• Nick Arnstein "gorgeous"? Oy vey! Compared to who William Howard Taft? He may have been sophisticated, and at 6'6" he towered over most men, but he was not a beauty.
  • Fanny first met Nick in Baltimore while on tour in the Shubert Brother's 1912 revue Whirl of Society. Betting on horses under the alias "Nick Arnold," his real name was Julius Arnstein. He used several aliases to cover his international criminal record.
  • Nick tagged along with the Whirl of Society tour, returned to New York with Fanny, and immediately moved in with her and her mother. He also began spending Fanny's money. Mrs. Borach saw through Arnstein's charms and distrusted him from day one.
  • Fanny had Nick investigated and learned he was still married to his first wife. Hopelessly in love, Fanny pretended it didn't matter. She had to wait seven years for his divorce to come through, and married him in 1919 -- just two months before the birth of their daughter Frances.
  • Nick and Fanny did sail to England on The Homeric, but he didn't win any jackpots on the voyage. Instead, he shamelessly lived it up while Fanny supported him. And the trip was planned -- Fanny never left a show to follow after Nick.
  • Funny Girl depicts Arnstein as a classy gambler who turned to crime because he didn't want to live on Fanny's money. Not so! Nick was a common criminal and had no qualms about sponging off Fanny for their entire marriage. Before meeting her, he had already been arrested for swindling in three European countries. Shortly after they met (and before their marriage), he was jailed for wiretapping. The lovesick Fanny visited him weekly in Sing Sing, so she knew what he was long before they exchanged vows.. 
  • Nick and Fanny had a daughter named Frances (who later married producer Ray Stark) and a son named William who became a respected artist and college professor. By mutual agreement, William was not mentioned in Funny Girl.
  • The film version of Funny Girl shows Fanny doing a "Baby Snooks" routine in the Follies on the night in 1920 that Ziegfeld tells her Nick has been arrested. In fact, she did not create Snooks until the 1933 Follies a year after Ziegfeld's death.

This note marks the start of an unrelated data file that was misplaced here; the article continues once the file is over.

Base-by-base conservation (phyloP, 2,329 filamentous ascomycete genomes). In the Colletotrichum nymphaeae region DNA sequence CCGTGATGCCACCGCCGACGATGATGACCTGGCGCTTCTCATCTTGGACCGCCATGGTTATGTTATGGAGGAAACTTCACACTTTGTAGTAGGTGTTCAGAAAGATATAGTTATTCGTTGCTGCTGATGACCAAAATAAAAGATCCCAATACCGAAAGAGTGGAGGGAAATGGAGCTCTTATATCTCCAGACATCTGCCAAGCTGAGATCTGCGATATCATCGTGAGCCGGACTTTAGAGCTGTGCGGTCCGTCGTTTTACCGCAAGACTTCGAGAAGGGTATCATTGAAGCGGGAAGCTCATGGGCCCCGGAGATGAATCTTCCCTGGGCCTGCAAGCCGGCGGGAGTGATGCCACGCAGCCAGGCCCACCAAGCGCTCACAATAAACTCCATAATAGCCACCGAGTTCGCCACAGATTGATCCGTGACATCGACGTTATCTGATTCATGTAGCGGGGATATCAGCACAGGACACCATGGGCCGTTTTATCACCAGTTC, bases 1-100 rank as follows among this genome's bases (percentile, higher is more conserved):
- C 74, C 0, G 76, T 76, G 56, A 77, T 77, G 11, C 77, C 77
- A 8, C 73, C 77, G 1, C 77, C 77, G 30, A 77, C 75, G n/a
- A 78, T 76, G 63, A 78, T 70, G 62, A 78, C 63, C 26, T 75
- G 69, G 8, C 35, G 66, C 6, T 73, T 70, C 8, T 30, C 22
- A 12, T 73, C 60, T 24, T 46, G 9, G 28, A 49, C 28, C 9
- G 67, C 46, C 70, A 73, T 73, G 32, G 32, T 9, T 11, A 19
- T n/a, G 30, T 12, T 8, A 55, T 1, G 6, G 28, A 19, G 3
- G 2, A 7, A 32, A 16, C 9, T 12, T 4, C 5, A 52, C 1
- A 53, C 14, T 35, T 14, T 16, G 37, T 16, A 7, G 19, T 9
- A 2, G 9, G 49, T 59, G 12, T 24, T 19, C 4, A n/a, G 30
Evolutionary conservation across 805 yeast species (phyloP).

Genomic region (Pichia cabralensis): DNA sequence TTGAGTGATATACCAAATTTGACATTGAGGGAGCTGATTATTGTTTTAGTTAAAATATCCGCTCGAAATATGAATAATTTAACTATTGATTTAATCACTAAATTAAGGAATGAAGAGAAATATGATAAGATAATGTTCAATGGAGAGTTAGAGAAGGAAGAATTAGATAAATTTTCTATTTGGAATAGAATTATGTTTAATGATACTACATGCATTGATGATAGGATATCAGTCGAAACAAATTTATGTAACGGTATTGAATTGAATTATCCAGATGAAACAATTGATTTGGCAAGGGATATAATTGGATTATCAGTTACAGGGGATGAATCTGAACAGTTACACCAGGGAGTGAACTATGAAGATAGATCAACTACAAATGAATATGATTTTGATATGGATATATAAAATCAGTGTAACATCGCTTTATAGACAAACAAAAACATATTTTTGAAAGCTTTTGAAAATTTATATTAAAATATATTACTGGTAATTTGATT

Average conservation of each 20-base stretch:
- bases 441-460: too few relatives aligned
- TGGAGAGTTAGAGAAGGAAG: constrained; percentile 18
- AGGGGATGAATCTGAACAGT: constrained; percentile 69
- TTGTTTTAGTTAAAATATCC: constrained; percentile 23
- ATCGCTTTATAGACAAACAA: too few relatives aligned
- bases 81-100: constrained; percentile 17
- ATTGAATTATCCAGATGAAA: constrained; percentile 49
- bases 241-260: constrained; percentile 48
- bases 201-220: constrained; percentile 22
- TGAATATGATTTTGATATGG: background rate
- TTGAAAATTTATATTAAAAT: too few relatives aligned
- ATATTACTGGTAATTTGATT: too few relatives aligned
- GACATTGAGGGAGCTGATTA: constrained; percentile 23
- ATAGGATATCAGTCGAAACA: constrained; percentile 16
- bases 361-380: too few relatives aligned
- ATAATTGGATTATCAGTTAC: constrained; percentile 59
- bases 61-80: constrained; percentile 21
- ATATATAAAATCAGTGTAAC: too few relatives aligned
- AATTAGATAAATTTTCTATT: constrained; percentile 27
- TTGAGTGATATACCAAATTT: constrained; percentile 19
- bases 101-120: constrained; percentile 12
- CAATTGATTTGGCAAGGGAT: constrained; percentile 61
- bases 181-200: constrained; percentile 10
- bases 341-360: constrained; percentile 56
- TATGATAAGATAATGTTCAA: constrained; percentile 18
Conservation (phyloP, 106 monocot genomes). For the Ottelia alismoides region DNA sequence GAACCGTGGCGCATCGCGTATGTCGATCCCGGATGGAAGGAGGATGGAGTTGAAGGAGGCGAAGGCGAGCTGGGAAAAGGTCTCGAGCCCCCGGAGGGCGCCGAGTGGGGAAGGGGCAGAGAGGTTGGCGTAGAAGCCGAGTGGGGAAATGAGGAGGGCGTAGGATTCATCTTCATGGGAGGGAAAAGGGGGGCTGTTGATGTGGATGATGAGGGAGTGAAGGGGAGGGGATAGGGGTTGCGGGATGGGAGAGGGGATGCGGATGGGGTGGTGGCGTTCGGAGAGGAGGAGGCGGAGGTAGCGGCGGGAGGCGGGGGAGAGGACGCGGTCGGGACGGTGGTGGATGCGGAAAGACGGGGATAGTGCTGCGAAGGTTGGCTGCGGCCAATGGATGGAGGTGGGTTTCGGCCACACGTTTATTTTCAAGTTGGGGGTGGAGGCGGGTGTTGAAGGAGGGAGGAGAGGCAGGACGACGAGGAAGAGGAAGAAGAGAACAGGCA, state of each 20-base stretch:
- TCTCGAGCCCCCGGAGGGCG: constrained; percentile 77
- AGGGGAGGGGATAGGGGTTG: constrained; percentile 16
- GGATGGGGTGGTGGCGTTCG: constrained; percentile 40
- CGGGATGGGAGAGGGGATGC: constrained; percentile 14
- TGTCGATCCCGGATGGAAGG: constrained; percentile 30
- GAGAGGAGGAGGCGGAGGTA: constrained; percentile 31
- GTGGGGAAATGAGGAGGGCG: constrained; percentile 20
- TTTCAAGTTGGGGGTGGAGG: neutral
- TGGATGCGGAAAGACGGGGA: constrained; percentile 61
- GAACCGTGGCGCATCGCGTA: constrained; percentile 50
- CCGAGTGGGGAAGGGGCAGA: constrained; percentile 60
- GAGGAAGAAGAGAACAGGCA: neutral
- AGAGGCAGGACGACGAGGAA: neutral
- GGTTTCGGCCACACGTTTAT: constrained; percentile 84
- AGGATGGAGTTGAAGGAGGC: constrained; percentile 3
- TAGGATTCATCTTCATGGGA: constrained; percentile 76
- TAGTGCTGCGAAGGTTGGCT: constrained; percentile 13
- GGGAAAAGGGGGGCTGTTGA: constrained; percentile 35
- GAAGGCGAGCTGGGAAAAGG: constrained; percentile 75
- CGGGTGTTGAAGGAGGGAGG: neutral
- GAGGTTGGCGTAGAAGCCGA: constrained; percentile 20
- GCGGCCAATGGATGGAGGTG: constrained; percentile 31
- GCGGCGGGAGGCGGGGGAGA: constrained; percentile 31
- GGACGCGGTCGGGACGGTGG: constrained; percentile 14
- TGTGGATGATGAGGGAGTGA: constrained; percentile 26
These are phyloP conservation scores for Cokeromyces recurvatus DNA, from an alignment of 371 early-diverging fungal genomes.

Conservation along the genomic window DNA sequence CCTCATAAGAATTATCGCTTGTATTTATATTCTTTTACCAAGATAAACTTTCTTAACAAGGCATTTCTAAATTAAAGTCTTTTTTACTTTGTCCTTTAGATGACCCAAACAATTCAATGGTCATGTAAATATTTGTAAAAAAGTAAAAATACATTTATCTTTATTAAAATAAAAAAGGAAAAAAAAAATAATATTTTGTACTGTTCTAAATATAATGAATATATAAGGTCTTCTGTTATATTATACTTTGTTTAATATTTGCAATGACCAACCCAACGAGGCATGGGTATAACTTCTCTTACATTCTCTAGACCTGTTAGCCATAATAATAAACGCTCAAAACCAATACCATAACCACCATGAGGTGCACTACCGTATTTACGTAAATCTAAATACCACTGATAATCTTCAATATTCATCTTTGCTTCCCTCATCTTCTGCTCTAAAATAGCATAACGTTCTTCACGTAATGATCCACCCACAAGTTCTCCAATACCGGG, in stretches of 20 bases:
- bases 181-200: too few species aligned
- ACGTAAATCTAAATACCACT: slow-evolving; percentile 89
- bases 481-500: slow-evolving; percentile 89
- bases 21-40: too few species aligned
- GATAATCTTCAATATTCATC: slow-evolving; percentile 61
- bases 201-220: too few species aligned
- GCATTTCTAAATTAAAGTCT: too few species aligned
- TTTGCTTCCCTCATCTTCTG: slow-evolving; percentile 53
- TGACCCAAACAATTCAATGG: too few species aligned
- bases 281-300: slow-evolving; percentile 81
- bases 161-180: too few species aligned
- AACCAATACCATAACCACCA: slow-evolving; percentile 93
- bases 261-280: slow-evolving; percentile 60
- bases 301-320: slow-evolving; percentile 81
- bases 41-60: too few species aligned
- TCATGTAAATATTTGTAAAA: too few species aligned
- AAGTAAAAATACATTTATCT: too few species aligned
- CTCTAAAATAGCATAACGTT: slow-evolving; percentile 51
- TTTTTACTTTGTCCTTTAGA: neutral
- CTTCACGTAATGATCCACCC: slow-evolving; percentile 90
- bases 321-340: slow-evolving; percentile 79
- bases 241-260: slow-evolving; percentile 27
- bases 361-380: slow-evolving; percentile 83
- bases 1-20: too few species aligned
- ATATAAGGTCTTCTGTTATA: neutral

• Fanny owned a Manhattan townhouse on West 76th Street and a large county place in Huntington, Long Island. Her money paid for both, so Arnstein's financial losses never changed their living arrangements.
  • Funny Girl suggests Nick's big "mistake" was selling phony bonds. In fact, he was part of a gang that deliberately stole five million dollars worth of Wall Street securities – a tremendous sum in 1920. Instead of gallantly turning himself in as depicted in the film, he stayed in hiding for four months, leaving Fanny to face intense press and police harassment while giving birth to their son William. When Nick finally surrendered to the authorities, he fought the charges on every possible technicality for four years - and three guesses who worked like a slave to pay off Nick's gargantuan legal bills.. 
  • A federal court finally threw Nick into Leavenworth for 14 months, where Fanny used her influence to arrange for special treatment (including meals cooked by the warden's wife!).
  • Fanny finally divorced Nick in 1927 after discovering that he was having an affair with an older, wealthier woman.
  • Nick attempted a reconciliation with Fanny in the late 1940s, but she wisely chose not to risk dealing with him again.

We hope this clarifies some misunderstandings.  Again, this page is not trying to rain on anyone's parade, but rather to enlighten those who are curious about the history behind all the swell razzle dazzle.